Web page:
Wednesday, June 13, 2007

Import Prices Rise, Retail Sales Jump, Business Inventories Rise as Sales Increase

- The Import Price Index for May rose .9% versus estimates of a .3% gain and a 1.4% increase in April.

- Advance Retail Sales for May rose 1.4% versus estimates of a .6% gain and a -.1% decline in April.

- Retail Sales Less Autos for May rose 1.3% versus estimates of a .7% increase and a .1% gain in April.

- Business Inventories for April rose .4% versus estimates of a .3% gain and unch. in March.

BOTTOM LINE: Prices of goods imported into the US rose more than forecast in May on higher prices for oil and industrial supplies, Bloomberg said. Compared with a year earlier, prices of imported goods rose 1.1% in May versus a 2.1% year-over-year increase in April. The price of imported petroleum and petroleum products rose 2.7% in May versus a 6.6% increase the prior month. Prices of goods from China rose .3% in May. I continue to believe inflation measures will further decelerate through year-end.

Retail sales in the US rose by the most in more than a year in May, easing concern that record gas prices and a slowdown in housing would damage consumer spending, Bloomberg reported. More jobs, higher stock prices and wages rising more than inflation are helping to boost spending. The increase in sales was the largest since January 2006. As well, sales excluding gas rose the most since July of last year and sales at dept. stores jumped 1.3%, the most since October 2005. I continue to believe consumer spending will bounce back to above-average levels before year-end as gas prices fall, interest rates head back down, inflation decelerates further, stocks rise more, unemployment remains historically low, housing sales stabilize at relatively high levels and wages continue to outpace inflation.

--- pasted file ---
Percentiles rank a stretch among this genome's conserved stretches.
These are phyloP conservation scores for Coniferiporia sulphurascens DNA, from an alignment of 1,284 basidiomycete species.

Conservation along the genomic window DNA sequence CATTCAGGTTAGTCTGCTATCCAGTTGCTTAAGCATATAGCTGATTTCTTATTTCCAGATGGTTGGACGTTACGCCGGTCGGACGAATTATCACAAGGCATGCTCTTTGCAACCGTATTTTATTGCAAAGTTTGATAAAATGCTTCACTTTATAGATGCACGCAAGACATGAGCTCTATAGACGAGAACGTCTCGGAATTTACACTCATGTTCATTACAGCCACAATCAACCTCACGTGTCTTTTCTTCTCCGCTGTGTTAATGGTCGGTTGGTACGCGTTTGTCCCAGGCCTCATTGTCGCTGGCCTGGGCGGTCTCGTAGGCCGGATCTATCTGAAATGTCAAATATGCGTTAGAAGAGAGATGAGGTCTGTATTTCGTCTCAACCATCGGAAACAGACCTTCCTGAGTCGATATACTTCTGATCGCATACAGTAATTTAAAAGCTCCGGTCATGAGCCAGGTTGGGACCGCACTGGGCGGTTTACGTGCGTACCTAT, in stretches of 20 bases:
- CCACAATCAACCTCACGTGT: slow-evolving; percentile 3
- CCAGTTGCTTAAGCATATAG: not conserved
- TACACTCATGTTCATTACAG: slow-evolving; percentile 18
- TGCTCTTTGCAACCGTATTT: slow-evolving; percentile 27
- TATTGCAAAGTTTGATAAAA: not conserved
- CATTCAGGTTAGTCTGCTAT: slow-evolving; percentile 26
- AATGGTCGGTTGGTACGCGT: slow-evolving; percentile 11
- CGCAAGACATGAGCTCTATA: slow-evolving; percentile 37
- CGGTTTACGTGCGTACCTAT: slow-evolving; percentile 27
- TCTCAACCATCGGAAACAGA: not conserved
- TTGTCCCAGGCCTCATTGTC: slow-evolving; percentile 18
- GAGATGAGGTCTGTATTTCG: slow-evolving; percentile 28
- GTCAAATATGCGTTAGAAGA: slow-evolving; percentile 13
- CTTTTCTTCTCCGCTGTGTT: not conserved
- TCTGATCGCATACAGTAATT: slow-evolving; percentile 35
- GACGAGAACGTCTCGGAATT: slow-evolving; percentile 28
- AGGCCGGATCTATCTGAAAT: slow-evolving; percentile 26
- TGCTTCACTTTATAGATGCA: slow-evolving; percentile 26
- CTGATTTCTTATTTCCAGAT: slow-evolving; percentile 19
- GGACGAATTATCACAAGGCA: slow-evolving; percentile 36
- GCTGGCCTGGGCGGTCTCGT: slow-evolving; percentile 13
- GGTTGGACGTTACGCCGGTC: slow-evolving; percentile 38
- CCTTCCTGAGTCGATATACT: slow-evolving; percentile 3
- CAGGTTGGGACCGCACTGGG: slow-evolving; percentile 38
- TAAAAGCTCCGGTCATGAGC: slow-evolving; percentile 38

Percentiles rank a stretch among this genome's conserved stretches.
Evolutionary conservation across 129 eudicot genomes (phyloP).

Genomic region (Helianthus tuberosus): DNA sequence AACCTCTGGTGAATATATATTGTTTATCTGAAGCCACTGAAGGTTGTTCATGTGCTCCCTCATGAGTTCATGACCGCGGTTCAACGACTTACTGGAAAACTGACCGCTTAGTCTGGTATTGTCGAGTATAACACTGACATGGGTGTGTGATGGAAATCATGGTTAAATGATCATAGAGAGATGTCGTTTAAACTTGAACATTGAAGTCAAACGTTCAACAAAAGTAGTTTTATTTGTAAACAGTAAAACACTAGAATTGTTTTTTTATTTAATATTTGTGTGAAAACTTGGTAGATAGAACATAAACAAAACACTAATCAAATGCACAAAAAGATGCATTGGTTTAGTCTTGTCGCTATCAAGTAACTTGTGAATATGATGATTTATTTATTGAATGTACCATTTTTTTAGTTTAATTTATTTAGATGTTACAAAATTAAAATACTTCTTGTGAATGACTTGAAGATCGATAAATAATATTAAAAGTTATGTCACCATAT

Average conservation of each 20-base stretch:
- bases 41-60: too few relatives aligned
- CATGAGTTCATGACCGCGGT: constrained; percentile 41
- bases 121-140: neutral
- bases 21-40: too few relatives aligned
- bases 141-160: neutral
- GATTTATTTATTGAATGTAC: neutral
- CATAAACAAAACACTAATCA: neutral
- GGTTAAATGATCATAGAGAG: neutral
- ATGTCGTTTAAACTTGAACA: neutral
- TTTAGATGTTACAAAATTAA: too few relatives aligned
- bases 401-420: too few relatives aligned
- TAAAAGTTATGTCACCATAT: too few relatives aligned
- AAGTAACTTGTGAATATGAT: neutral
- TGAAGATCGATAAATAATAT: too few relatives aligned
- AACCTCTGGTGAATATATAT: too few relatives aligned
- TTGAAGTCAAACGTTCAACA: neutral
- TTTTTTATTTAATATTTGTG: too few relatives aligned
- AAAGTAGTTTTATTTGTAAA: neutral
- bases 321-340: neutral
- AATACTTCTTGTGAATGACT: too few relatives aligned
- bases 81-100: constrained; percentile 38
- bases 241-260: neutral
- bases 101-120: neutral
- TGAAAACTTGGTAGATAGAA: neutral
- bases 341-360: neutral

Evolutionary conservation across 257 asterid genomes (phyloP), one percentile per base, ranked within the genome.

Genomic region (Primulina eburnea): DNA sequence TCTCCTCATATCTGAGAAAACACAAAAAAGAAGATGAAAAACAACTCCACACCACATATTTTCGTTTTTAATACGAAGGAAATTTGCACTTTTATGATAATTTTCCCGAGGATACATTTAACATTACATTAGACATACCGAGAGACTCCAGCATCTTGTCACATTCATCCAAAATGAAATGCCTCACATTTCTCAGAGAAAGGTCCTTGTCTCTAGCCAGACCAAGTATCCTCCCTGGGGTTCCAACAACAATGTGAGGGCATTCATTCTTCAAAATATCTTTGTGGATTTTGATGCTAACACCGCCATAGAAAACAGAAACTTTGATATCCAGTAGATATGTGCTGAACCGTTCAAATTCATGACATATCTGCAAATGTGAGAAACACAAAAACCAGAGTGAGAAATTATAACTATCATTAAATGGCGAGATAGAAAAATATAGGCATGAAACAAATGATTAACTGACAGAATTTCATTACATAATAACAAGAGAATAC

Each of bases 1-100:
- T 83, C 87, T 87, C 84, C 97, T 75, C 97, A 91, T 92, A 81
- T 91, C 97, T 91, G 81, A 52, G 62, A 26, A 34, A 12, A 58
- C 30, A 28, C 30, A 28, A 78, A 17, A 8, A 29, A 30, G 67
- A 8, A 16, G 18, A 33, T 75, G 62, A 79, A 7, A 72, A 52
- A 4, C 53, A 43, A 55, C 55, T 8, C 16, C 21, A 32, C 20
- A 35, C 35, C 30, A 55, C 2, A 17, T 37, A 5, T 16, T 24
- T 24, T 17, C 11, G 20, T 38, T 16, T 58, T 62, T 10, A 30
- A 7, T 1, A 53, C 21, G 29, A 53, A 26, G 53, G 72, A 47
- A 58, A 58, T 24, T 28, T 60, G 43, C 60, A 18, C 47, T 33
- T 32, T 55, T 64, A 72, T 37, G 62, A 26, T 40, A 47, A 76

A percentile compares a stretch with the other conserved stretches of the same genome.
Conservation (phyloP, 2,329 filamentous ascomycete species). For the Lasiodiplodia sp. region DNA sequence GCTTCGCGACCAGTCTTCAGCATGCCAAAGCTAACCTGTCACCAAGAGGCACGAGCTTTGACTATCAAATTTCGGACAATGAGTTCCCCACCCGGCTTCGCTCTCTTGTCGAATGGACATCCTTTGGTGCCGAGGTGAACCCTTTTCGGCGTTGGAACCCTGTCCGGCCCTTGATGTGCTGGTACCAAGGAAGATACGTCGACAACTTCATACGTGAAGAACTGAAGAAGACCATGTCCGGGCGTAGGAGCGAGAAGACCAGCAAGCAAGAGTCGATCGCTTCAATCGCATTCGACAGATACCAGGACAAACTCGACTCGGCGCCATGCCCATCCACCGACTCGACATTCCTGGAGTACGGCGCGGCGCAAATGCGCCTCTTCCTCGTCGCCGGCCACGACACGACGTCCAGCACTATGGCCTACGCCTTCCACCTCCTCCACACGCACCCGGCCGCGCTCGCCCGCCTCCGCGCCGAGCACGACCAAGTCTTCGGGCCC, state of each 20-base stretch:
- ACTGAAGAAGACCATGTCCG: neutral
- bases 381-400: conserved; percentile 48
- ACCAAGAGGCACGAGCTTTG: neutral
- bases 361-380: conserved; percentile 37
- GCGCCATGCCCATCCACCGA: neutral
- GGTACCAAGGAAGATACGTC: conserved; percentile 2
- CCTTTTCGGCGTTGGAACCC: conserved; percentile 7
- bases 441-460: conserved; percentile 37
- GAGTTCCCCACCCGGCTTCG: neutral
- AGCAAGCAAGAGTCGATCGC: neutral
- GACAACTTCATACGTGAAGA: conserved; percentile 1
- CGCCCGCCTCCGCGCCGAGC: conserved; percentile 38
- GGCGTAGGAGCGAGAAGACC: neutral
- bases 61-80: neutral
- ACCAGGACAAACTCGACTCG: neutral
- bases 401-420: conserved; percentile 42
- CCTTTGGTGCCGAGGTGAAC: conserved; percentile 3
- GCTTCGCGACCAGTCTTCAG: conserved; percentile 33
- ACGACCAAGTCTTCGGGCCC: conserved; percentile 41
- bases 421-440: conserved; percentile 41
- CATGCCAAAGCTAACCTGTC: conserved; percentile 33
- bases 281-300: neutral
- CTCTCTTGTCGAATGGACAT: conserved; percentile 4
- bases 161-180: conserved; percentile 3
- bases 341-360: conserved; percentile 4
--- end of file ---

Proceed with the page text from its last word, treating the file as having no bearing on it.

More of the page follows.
Inventories at US businesses rose more than forecast in April as sales increased, signaling companies will probably ramp up orders as demand improves, Bloomberg reported. At the current sales pace, the amount of goods on hand fell to 1.27 months’ worth, the lowest since August of last year, from 1.28 months in March. Inventory de-stocking subtracted 1 percentage point from 1Q gdp growth. I suspect inventory rebuilding will help boost economic growth back around 3% this quarter.

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